Black Lives Matter activists call for Met commissioner to step down
Stafford Scott (centre) speaks outside New Scotland Yard in London, as part of an anti-racism demonstration calling for Metropolitan police commissioner Cressida Dick to resign. Photograph: Kirsty O’Connor/PA
The Metropolitan police commissioner Dame Cressida Dick is facing calls to step down from Black Lives Matter activists who say she has “failed to acknowledge” racism within the force.
Hundreds of demonstrators gathered outside New Scotland Yard on Saturday to denounce the “over-policing of black communities” through tactics including stop and search and police use of stun guns.
Among a number of speakers to address the rally was nurse Neomi Bennett BEM, who intends to take legal action against the Met over her alleged wrongful arrest in April last year.
She told the crowd how she froze with fear while being stopped and searched in her car as she dropped a friend at his south London home after an open mic night. Police discovered no illicit items, yet Neomi was convicted of obstructing an officer – a conviction that was overturned in June this year.
“[Dick] does not acknowledge that there is a problem,” Neomi Bennett, who believes she was racially profiled, told the Guardian.
“Until she acknowledges that there is a problem – that racism exists and some officers are in it for the wrong reasons – the structures of the organisation will allow it to continue.”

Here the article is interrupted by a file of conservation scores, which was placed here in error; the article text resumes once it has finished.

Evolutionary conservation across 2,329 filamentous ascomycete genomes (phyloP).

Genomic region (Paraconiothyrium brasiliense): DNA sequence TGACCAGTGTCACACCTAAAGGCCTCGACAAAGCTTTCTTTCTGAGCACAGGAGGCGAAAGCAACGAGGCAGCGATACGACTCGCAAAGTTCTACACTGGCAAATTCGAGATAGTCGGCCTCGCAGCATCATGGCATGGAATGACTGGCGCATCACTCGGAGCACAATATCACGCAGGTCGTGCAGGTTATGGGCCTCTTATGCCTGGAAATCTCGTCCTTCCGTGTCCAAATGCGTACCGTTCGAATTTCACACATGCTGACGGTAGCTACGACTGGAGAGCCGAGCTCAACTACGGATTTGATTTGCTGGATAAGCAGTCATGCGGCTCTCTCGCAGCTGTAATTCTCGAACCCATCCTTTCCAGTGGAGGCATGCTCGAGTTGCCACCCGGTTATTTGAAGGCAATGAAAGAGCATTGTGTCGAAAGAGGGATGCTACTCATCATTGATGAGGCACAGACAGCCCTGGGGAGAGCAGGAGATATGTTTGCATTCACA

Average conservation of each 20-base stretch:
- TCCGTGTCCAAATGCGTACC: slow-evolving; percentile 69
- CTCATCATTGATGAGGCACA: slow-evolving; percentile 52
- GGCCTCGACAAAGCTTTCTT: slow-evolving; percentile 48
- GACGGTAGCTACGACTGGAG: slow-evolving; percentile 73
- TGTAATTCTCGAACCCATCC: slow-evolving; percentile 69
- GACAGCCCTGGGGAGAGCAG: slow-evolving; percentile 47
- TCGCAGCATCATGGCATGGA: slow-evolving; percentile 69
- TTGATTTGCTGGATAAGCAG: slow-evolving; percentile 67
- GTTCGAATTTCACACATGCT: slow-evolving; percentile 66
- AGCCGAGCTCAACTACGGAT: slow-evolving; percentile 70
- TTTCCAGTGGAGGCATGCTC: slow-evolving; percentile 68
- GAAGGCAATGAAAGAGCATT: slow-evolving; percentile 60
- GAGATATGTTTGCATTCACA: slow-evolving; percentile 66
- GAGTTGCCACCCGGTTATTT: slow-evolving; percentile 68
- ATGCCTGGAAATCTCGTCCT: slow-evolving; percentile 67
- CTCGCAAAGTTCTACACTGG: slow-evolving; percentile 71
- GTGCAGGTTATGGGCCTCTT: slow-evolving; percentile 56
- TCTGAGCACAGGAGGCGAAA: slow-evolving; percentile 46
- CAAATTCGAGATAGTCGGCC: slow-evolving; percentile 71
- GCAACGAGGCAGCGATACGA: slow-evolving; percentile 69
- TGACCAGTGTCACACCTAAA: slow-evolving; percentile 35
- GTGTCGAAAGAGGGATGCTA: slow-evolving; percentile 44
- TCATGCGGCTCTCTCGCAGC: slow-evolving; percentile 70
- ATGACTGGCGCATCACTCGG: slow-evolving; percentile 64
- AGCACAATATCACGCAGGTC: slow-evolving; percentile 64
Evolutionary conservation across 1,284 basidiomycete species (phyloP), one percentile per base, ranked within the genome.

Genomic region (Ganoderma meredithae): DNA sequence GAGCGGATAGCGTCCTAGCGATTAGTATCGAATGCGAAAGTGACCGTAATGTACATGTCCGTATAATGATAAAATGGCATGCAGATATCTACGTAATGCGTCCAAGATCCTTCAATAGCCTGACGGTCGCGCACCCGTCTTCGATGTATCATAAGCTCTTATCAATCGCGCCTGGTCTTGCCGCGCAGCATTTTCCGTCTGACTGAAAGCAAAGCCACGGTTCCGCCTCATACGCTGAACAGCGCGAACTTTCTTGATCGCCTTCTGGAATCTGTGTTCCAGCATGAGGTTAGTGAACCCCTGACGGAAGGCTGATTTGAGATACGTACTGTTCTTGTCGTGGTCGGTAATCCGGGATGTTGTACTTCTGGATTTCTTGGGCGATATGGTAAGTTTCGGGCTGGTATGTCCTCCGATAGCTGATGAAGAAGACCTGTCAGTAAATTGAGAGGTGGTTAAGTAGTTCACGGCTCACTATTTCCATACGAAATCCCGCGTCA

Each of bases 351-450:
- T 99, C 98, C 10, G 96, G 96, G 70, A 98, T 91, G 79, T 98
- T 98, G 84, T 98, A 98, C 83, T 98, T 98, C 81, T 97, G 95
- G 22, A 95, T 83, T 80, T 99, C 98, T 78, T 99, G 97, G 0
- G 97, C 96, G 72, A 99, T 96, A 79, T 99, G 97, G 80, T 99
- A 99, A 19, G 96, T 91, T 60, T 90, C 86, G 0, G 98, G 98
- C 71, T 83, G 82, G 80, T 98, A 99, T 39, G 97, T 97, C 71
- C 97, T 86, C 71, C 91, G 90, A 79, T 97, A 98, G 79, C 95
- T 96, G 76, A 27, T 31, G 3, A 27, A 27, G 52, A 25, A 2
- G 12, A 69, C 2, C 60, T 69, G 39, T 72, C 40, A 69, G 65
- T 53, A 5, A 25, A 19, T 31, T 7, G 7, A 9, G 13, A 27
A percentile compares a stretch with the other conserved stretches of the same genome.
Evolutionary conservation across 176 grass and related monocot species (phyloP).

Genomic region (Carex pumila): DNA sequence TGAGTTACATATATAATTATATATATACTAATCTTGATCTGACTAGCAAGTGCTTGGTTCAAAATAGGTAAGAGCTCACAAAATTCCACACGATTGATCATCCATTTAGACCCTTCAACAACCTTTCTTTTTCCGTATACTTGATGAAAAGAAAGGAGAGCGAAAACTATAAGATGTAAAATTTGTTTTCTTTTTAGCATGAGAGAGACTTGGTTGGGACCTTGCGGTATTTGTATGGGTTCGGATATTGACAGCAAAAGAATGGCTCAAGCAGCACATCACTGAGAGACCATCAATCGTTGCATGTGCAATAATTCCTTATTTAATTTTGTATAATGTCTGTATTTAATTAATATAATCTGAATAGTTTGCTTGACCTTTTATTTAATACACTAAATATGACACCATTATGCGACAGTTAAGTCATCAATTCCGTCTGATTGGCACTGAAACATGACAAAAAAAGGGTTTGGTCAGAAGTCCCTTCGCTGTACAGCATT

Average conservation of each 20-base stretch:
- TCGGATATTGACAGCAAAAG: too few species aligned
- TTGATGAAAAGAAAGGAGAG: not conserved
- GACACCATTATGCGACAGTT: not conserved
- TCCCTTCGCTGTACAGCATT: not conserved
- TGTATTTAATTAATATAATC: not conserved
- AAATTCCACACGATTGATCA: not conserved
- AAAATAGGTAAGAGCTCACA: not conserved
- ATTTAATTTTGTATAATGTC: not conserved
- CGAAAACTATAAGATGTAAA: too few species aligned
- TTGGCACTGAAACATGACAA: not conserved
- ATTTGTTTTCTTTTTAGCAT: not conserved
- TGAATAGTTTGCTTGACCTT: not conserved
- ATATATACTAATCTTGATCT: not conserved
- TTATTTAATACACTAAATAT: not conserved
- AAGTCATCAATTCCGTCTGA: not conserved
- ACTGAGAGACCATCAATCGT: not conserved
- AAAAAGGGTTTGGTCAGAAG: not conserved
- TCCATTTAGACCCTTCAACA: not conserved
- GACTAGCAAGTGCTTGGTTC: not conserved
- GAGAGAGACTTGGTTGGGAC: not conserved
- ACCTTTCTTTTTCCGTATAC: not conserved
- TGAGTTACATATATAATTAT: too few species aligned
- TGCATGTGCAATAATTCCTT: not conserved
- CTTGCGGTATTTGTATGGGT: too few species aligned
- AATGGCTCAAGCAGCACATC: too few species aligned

Met no longer institutionally racist says Dick
In February this year, to mark the 20th anniversary of the landmark Macpherson report, Dick said that the Met had transformed and was no longer institutionally racist. “I don’t feel it is now a useful way to describe the service and I don’t believe we are,” she said.
Mina & Kai Agyepong
Mina Agyepong, whose home was raided in July after her son was seen playing with a toy gun, told the crowd outside New Scotland Yard that “it is not hunting season” on Black people.
The 42-year-old spoke of how her son Kai, 12, is “traumatised” after armed officers raided her north London home late at night in July to arrest him.
She said her son had been “criminalised for playing with a toy in his own house” and “the biggest gang in London is the Metropolitan Police”.
Suspicions had been raised by a passer-by who said they saw a Black male holding a firearm on the sofa.
“It is not hunting season on black people,” she said.
“What I do know is that my son is scared and I am scared. Obviously Black lives matter , but not as much to the rest of the UK. We need to continue to fight. All we are asking for is equality and they are lucky that we do not want revenge.”
Also in attendance was Ryan Colaço, who had his car window smashed by police when he was driving home from an interview about “racially motivated” stop-and-searches.
Ahead of the event he tweeted: “[Dick] needs to go & the police need to be held accountable!
He said: “Institutional racism is at play in the heart of the policy-making and decision-making that goes on inside this building today. We mustn’t think that these types of deaths have not happened in Britain before. We mustn’t think we have to wait for a George Floyd to happen here (in Britain) today before we stand up and make a stance.”
A Met spokesperson said the force was aware of a planned protest outside New Scotland Yard. “A proportionate policing plan was in place,” they added.